It’s the festive season, and that means the age old argument of which Christmas film is the best heats up again. It’s a topic which sparks huge debate, not least of all over what actually qualifies as a Christmas movie. For the sake of this post we are defining a Christmas movie as any film whose plot is set around the holiday season. So whilst Wizard Of Oz is on TV every Christmas Day, it doesn’t qualify as a Christmas film. Same goes for Harry Potter, which even though it does contain scenes set at Christmas, the bulk of the film isn’t. Films that do qualify don’t have to have a Christmassy feel, they just have to be set during Christmas. So it’s that simple, get all the films that are set at Christmas and decide which one’s the best. Will the old classics win out? Or will something more recent cement itself as an insta-classic.
10. National Lampoon’s Christmas Vacation
Arguably the best National Lampoon film, Christmas Vacation sees Chevy Chase’s dreams of a perfect family Christmas go up in smoke when Randy Quaid’s Cousin Eddie pitches up his trailer outside the Griswald family house. Cue a festive period comedy which has laughs to spare. It comes with the classic Christmas message too, that Christmas is all about family, but be careful because your family might just ruin it.
9. Home Alone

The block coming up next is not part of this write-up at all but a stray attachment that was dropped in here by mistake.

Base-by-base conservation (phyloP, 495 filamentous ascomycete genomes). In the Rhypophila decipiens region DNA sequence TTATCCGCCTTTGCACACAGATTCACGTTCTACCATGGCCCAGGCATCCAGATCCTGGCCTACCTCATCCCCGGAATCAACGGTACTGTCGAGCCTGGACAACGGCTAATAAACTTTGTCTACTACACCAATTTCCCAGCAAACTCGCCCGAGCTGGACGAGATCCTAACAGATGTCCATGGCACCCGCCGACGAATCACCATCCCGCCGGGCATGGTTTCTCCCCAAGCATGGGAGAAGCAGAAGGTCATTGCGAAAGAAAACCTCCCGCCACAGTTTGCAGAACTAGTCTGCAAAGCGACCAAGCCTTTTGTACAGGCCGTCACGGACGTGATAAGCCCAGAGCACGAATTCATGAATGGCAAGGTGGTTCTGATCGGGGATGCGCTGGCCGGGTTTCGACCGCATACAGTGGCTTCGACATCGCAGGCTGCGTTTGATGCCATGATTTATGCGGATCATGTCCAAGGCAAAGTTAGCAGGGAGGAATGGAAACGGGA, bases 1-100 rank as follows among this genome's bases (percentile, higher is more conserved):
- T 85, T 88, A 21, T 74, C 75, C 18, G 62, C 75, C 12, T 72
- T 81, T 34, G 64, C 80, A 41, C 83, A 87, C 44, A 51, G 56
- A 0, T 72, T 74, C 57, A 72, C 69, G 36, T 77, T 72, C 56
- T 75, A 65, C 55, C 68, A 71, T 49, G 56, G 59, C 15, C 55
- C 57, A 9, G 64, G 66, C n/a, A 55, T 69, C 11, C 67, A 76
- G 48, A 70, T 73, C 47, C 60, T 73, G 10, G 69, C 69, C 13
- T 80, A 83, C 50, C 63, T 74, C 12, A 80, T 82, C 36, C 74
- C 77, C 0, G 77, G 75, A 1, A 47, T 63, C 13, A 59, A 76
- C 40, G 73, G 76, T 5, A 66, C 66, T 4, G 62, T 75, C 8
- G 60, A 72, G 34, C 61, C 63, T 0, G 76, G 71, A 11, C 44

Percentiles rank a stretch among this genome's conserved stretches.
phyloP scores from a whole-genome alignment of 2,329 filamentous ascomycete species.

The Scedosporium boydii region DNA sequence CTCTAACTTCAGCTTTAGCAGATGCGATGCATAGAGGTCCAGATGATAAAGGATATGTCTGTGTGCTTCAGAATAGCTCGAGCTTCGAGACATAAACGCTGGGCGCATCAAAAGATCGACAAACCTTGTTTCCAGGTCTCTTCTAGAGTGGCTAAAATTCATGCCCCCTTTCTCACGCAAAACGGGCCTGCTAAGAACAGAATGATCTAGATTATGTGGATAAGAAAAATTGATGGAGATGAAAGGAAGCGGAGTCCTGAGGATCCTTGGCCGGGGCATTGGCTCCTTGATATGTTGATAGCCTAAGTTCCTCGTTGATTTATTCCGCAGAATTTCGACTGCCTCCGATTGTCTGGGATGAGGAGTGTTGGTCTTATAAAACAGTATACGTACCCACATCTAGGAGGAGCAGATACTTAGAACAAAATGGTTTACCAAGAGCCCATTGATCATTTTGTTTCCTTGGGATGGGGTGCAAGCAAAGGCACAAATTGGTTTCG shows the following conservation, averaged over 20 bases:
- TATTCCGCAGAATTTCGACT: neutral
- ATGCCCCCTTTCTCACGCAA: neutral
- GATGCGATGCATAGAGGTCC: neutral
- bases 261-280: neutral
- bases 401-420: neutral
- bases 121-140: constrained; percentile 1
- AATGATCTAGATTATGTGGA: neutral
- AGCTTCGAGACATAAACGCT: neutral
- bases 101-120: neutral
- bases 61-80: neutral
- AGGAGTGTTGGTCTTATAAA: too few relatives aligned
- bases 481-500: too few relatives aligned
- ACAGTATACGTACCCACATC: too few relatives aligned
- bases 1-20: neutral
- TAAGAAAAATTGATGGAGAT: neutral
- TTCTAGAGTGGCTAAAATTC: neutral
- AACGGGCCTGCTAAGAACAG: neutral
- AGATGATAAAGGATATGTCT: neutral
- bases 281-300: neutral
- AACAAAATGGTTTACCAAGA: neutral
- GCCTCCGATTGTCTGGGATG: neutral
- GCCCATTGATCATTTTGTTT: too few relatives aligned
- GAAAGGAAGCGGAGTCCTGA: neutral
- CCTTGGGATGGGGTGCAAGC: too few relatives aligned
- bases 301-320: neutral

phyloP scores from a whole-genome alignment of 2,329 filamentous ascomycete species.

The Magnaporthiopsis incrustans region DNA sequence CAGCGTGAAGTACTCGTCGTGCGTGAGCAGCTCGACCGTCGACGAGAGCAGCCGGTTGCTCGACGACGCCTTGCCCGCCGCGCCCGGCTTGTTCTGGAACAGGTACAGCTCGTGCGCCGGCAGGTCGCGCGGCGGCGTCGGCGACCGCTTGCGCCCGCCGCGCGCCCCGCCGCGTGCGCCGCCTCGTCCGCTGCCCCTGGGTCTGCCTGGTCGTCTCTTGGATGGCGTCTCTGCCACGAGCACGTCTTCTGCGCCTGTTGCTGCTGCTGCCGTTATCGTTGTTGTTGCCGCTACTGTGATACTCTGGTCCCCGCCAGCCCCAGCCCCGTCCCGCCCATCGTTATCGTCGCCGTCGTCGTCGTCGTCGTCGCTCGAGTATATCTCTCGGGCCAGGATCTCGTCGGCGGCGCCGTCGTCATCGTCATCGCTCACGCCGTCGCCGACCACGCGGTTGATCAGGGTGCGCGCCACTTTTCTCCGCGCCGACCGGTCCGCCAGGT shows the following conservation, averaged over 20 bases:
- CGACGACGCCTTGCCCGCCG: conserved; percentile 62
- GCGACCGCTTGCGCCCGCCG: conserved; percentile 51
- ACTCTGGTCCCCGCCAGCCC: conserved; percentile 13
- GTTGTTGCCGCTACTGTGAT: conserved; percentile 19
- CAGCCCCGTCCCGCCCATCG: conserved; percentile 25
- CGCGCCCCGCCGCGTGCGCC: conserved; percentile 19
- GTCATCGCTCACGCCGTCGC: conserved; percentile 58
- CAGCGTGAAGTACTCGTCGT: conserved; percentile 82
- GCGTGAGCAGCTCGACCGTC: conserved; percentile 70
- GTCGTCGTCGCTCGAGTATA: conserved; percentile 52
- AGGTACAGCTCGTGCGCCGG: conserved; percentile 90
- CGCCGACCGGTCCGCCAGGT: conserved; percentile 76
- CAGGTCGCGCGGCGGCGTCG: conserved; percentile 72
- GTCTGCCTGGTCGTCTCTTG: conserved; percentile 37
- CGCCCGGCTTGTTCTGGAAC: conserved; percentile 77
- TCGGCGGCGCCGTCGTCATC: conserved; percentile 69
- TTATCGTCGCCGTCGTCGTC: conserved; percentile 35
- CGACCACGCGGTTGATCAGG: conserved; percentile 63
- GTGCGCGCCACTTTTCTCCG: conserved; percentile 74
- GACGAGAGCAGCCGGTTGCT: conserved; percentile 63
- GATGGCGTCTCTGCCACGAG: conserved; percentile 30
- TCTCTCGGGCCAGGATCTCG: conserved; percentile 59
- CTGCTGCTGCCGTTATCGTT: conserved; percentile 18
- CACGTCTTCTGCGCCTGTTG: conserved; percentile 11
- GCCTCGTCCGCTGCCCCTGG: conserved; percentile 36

Home Alome may be looked down upon now, but if you were a kid who grew up in 90’s then it was a Christmas staple. With a career defining performance from Macaulay Culkin, and great comedic turns from Joe Pesci and Daniel Stern as hapless burglars Harry and Marv. What kid didn’t dream of being left home alone, ordering pizza, and messing up their house. Home Alone is a Christmas film which has laughs and heart in equal measure.
8. The Santa Clause
Is it saccharine? Yes. Is it a little cheesy? Definitely. Do we still love it? Of course. This is the perfect family film for Christmas. Filled with laughs for the adults, and validation for know it all kids. The premise of a man who kills Santa, so has to become Santa is strangely dark and twisted, but the film never lets up on the laughs, and has a heart as pure as snow. Featuring all the Christmas tropes we love, such as Santa’s sleigh, reindeer, elves and the North Pole, this is a crowd pleaser that will entertain everyone. Just don’t watch the sequels.
7. Kiss Kiss, Bang Bang
Before Robert Downey Jr hit the big time with Iron Man, and before writer Shane Black found commercial success as a director with Iron Man 3 and The Nice Guy’s, came Kiss Kiss, Bang Bang. Set at Christmas, like all Shane Black films, this darkly comic film is an underated gem. With RDJ as a criminal, who ends up getting a break in Hollywood, only to become embroiled in a conspiracy. The film is uttterley hilarious, with a humour streak as a dark as black ice. Unlike the films that have come before it on this list, this film is just a great film which just happens to be set at Christmas.